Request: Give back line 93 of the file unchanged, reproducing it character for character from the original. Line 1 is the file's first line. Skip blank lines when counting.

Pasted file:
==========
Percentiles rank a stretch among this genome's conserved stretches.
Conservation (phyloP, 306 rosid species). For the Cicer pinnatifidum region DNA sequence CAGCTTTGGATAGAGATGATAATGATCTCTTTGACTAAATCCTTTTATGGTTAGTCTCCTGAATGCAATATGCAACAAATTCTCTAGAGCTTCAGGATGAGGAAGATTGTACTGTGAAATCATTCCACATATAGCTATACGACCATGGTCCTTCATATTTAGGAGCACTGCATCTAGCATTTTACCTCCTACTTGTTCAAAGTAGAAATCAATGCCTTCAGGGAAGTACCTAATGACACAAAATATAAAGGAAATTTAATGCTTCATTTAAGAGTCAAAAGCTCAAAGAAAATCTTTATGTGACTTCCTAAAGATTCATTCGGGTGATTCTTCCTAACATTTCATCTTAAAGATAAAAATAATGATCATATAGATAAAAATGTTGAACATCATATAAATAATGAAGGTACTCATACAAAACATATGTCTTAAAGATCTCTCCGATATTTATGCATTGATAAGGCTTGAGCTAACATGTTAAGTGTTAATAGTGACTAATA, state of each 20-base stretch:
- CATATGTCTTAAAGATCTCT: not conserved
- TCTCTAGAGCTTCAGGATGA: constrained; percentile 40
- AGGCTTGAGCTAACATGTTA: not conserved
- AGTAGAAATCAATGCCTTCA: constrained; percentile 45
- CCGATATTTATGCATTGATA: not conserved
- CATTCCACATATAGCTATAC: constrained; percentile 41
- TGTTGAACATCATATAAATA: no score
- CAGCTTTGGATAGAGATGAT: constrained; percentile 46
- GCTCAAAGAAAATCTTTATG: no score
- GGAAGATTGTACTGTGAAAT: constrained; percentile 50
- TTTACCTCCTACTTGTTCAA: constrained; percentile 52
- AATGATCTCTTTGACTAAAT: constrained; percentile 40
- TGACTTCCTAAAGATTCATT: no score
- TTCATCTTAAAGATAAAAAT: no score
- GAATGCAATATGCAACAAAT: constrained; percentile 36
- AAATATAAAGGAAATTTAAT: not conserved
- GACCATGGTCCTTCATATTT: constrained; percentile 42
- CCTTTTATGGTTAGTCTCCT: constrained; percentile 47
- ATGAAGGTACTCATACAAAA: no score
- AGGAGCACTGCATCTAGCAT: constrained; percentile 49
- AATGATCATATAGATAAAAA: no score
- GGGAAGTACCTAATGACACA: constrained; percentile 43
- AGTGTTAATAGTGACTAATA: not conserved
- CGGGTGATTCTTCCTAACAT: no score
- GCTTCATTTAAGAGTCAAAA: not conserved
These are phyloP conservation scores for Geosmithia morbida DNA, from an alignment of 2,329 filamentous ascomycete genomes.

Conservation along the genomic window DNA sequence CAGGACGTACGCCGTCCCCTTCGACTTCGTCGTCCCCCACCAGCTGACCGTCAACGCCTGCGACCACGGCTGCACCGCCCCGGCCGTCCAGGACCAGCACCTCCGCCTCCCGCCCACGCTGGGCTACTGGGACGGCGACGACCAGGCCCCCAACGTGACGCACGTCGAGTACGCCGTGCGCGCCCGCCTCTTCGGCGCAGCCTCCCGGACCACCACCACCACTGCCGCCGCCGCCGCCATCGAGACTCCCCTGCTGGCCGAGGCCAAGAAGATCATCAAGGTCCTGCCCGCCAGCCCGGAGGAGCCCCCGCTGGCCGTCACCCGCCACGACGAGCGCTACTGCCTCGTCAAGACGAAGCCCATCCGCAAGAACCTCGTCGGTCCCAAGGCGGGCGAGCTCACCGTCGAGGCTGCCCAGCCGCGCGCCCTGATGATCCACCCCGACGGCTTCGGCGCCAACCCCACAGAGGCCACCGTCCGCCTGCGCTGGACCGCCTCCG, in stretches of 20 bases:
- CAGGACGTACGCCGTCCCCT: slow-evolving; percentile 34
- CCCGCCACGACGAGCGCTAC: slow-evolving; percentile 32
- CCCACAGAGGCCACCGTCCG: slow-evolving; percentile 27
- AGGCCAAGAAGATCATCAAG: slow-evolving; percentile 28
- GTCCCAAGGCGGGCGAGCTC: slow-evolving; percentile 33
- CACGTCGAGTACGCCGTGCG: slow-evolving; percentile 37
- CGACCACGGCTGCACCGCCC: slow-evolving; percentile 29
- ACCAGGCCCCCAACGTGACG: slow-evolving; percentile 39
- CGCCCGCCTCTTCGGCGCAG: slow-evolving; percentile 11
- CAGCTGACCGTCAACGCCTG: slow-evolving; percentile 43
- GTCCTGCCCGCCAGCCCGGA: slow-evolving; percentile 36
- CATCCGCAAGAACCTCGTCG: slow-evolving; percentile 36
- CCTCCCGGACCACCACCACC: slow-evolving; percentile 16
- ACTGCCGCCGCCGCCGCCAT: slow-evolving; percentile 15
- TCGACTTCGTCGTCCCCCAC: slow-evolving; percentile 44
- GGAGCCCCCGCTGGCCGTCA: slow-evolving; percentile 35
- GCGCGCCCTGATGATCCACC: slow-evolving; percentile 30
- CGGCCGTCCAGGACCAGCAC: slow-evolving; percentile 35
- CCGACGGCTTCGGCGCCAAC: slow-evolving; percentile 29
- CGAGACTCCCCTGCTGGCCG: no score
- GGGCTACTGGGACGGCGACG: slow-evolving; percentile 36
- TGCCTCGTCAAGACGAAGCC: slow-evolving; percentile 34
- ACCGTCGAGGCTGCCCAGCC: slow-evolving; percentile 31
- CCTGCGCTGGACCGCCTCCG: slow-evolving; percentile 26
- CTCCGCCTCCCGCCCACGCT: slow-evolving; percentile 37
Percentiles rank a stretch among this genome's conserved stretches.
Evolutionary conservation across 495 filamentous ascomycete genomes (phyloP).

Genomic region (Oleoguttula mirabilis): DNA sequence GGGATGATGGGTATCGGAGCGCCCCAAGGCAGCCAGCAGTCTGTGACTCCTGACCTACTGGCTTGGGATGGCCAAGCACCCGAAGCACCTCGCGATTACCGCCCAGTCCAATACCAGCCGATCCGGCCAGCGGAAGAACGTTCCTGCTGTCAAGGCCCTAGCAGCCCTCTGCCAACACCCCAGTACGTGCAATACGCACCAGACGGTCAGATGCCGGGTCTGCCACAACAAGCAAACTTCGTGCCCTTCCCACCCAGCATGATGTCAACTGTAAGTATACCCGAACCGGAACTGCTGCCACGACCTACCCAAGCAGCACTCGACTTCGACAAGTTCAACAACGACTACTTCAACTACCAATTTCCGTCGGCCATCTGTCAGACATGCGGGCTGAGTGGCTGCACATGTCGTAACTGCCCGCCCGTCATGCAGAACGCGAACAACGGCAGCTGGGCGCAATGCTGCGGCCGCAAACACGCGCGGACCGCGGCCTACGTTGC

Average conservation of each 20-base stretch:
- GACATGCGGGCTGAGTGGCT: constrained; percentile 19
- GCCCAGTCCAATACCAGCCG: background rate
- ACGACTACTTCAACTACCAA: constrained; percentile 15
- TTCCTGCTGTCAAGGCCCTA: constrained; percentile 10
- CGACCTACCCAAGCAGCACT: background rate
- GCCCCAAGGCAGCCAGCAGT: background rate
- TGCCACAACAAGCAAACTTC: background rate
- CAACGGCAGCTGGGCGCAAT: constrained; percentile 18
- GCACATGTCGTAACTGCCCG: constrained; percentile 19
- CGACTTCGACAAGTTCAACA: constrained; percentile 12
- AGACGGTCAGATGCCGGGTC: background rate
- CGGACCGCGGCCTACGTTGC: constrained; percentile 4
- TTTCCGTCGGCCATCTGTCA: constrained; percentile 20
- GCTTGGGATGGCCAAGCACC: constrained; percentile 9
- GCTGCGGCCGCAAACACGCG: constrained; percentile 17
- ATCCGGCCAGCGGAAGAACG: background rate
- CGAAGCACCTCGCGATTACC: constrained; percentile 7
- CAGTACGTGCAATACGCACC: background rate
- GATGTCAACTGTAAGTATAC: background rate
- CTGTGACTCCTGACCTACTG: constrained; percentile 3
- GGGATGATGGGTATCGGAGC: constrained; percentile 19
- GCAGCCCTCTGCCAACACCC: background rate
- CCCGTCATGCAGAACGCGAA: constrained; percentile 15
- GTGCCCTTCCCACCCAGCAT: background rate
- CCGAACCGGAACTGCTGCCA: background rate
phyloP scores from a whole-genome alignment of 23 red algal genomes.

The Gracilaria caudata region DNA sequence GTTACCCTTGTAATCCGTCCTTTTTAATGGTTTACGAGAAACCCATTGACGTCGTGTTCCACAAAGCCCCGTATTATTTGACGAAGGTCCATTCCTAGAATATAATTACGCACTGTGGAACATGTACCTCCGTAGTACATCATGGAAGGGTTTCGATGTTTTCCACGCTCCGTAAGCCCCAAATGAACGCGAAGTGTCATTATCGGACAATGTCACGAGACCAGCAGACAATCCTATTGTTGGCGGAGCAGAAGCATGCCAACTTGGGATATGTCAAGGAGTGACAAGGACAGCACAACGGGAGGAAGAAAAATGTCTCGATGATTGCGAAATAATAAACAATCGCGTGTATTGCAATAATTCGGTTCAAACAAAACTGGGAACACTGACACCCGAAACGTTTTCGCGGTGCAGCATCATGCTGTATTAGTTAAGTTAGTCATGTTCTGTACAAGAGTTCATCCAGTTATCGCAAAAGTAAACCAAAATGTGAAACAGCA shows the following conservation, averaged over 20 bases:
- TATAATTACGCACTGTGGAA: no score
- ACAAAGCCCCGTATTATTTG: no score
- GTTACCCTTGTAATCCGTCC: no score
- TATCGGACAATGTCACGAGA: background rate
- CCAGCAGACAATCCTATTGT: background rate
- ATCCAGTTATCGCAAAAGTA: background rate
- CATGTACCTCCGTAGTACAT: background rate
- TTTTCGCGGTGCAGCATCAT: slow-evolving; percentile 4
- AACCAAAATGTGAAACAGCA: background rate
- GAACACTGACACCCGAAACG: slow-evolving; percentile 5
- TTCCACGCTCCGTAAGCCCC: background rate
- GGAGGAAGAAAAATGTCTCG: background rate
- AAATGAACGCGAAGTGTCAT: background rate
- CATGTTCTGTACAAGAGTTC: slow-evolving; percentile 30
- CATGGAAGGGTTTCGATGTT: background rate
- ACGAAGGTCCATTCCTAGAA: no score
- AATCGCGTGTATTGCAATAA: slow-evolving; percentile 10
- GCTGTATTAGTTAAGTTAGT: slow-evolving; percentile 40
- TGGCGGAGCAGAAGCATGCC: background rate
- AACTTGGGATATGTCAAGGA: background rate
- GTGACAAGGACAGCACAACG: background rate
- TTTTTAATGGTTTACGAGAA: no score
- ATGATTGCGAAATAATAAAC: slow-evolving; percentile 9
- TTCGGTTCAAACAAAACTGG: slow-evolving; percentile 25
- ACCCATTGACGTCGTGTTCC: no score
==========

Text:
- TTTTCGCGGTGCAGCATCAT: slow-evolving; percentile 4